2. Pence said when he ordered the investigation that Indiana residents should be troubled by the allegations after the video went viral. Planned Parenthood has asked the government s top health scientists at the National Institutes of Health to convene a panel of independent experts to study the issues surrounding the little-known branch of medicine.

  3. State Farm is sad and filled with woe Edward Rust is no longer CEO He had knowledge, but wasn’t in the know The Board said it was time for him to go All American Girl starred Margaret Cho The Miami Heat coach is nicknamed Spo I hate to paddle but don’t like to row Edward Rust is no longer CEO The Board said it was time for him to go The word souffler is French for blow I love the rain but dislike the snow Ten tosses for a nickel or a penny a throw State Farm is sad and filled with woe Edward Rust is no longer CEO Bambi’s mom was a fawn who became a doe You can’t line up if you don’t get in a row My car isn’t running, “Give me a tow” He had knowledge but wasn’t in the know The Board said it was time for him to go Plant a seed and water it to make it grow Phases of the tide are ebb and flow If you head isn’t hairy you don’t have a fro You can buff your bald head to make it glow State Farm is sad and filled with woe Edward Rust is no longer CEO I like Mike Tyson more than Riddick Bowe A mug of coffee is a cup of joe Call me brother, don’t call me bro When I sing scat I sound like Al Jarreau State Farm is sad and filled with woe The Board said it was time for him to go A former Tigers pitcher was Lerrin LaGrow Ursula Andress was a Bond girl in Dr. No Brian Benben is married to Madeline Stowe Betsy Ross couldn’t knit but she sure could sew He had knowledge but wasn’t in the know Edward Rust is no longer CEO Grand Funk toured with David Allan Coe I said to Shoeless Joe, “Say it ain’t so” Brandon Lee died during the filming of The Crow In 1992 I didn’t vote for Ross Perot State Farm is sad and filled with woe The Board said it was time for him to go A hare is fast and a tortoise is slow The overhead compartment is for luggage to stow Beware from above but look out below I’m gaining momentum, I’ve got big mo He had knowledge but wasn’t in the know Edward Rust is no longer CEO I’ve travelled far but have miles to go My insurance company thinks I’m their ho I’m not their friend but I am their foe Robin Hood had arrows, a quiver and a bow State Farm has a lame duck CEO He had knowledge, but wasn’t in the know The Board said it was time for him to go State Farm is sad and filled with woe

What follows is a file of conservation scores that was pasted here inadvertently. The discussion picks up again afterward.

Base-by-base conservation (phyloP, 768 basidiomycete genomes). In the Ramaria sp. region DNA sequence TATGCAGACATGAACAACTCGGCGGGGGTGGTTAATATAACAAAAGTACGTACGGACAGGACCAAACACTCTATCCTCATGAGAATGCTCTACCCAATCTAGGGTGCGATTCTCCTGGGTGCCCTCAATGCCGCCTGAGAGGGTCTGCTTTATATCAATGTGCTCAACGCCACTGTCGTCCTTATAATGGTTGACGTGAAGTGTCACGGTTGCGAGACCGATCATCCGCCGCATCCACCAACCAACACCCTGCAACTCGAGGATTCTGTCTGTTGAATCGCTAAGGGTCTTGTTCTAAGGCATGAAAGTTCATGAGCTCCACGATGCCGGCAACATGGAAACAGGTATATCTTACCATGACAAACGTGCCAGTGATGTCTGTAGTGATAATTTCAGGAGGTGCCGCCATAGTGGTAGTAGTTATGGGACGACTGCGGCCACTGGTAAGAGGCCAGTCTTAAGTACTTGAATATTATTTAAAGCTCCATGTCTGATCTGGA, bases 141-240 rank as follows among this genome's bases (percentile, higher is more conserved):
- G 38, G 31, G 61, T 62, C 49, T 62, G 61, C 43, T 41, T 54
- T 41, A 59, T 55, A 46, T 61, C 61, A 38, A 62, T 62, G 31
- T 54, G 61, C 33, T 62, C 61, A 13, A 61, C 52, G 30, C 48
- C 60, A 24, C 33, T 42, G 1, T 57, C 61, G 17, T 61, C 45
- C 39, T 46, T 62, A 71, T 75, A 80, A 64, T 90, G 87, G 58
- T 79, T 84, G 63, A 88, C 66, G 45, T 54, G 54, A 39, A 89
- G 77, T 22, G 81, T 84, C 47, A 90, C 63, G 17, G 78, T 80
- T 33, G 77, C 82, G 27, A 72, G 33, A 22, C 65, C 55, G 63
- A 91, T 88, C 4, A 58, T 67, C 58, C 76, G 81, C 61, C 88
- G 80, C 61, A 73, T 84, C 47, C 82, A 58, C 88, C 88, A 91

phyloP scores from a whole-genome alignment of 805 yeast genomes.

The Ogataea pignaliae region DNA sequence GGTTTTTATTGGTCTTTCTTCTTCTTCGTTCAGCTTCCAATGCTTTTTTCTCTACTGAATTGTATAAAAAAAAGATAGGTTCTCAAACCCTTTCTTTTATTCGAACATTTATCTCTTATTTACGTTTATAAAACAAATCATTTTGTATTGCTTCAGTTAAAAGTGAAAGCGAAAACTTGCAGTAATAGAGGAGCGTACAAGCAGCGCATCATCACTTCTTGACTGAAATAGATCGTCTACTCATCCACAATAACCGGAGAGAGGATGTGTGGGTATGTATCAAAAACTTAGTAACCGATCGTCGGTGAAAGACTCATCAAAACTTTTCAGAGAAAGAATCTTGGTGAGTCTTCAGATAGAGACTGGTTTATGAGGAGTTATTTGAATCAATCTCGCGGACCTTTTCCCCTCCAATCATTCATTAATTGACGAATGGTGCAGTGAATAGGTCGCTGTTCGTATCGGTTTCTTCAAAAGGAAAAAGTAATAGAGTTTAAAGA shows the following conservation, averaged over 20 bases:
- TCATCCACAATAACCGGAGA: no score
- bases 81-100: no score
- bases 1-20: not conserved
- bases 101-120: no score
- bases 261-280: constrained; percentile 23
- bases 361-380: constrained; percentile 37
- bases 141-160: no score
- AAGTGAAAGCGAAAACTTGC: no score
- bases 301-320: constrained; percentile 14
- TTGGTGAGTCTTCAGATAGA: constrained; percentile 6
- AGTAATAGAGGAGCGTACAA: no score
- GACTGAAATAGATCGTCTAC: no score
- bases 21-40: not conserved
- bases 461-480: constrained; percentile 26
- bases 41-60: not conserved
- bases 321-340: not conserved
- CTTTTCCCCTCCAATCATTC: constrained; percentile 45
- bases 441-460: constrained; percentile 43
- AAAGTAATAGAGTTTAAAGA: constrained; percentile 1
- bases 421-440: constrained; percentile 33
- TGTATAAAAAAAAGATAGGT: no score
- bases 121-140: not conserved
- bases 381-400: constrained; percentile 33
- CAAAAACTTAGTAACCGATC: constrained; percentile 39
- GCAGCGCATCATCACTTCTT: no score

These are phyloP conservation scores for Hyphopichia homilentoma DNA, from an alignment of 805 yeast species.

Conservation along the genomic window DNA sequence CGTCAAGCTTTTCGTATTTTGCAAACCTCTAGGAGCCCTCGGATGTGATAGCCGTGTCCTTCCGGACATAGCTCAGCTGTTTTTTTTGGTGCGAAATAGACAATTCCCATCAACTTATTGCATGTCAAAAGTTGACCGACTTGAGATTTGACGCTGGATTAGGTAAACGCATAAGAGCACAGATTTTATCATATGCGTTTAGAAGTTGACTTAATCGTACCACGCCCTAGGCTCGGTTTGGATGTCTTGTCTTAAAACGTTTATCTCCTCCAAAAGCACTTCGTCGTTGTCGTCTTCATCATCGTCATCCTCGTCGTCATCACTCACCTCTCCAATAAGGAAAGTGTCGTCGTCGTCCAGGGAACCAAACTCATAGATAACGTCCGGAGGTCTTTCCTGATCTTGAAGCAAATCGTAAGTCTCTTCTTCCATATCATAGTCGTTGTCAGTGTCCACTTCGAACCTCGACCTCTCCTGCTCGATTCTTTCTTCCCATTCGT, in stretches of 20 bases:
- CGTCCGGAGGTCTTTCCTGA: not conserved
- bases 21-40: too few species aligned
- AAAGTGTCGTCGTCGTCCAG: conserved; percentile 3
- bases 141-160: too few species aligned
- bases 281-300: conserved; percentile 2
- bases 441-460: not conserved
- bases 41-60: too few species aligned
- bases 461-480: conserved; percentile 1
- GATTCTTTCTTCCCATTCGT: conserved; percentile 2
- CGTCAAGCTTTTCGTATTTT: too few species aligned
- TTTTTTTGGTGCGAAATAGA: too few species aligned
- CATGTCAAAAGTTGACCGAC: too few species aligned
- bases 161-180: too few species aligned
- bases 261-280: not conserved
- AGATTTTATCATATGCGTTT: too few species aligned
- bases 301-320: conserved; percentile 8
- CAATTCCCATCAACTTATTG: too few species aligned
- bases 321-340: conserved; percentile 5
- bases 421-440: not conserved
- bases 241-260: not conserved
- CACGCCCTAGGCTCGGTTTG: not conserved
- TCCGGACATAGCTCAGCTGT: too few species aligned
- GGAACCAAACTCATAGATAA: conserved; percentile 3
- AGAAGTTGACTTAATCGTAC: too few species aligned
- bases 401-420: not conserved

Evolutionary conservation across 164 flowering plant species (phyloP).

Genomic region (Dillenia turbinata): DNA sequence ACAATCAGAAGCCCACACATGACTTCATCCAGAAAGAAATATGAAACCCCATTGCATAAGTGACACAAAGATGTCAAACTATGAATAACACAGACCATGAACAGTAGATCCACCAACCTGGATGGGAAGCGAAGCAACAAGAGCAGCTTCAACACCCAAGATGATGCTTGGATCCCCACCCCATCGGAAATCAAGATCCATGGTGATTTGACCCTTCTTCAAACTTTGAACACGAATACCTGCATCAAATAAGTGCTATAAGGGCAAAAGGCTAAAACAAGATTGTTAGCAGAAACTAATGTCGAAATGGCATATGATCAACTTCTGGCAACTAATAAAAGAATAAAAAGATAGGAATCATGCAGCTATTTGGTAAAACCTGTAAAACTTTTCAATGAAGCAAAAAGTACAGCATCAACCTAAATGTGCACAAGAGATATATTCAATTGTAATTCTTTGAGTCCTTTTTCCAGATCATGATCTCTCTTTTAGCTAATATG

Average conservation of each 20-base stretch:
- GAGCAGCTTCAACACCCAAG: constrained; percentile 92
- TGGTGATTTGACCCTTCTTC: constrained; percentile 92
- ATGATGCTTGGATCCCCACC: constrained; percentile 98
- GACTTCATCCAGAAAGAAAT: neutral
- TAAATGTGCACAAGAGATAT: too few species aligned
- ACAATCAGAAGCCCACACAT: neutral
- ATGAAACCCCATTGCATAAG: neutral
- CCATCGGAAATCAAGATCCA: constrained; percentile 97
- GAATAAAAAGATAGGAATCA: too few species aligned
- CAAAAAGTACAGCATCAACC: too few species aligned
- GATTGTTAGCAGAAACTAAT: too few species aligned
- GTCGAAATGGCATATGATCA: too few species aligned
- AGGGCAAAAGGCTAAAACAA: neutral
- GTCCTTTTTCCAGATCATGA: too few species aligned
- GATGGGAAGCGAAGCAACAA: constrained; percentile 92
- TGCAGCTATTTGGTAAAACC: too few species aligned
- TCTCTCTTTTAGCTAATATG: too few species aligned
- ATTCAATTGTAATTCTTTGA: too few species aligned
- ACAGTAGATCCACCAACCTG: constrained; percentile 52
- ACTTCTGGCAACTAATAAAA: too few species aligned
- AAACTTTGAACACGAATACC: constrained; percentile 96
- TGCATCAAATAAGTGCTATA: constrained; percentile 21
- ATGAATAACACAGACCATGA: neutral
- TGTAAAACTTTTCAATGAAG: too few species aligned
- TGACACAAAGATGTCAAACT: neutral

4. The ADA acts as a tax upon all for the benefit of a few. And, most importantly, the many have no individual say in whether they pay the tax. Those with handicaps suffered in military service should get a pass, but those who are handicapped by accident or birth do NOT deserve that pass. The drivel about "equal access" is spurious because the handicapped HAVE equal access, they just can't effectively use it. That is their problem, not society's. The burden to remediate should be that of those who seek the benefit of some social, constructional, or dimensional change, NOT society generally. Everybody wants to socialize the costs and concentrate the benefits of government intrusion so that they benefit and largely avoid the costs. This simply maintains the constant push to the slop trough, and explains, in part, why the nation is 20 trillion dollars in the hole.

  5. Hey 2 psychs is never enough, since it is statistically unlikely that three will ever agree on anything! New study admits this pseudo science is about as scientifically valid as astrology ... done by via fortune cookie ....John Ioannidis, professor of health research and policy at Stanford University, said the study was impressive and that its results had been eagerly awaited by the scientific community. “Sadly, the picture it paints - a 64% failure rate even among papers published in the best journals in the field - is not very nice about the current status of psychological science in general, and for fields like social psychology it is just devastating,” he said. http://www.theguardian.com/science/2015/aug/27/study-delivers-bleak-verdict-on-validity-of-psychology-experiment-results

ADVERTISEMENT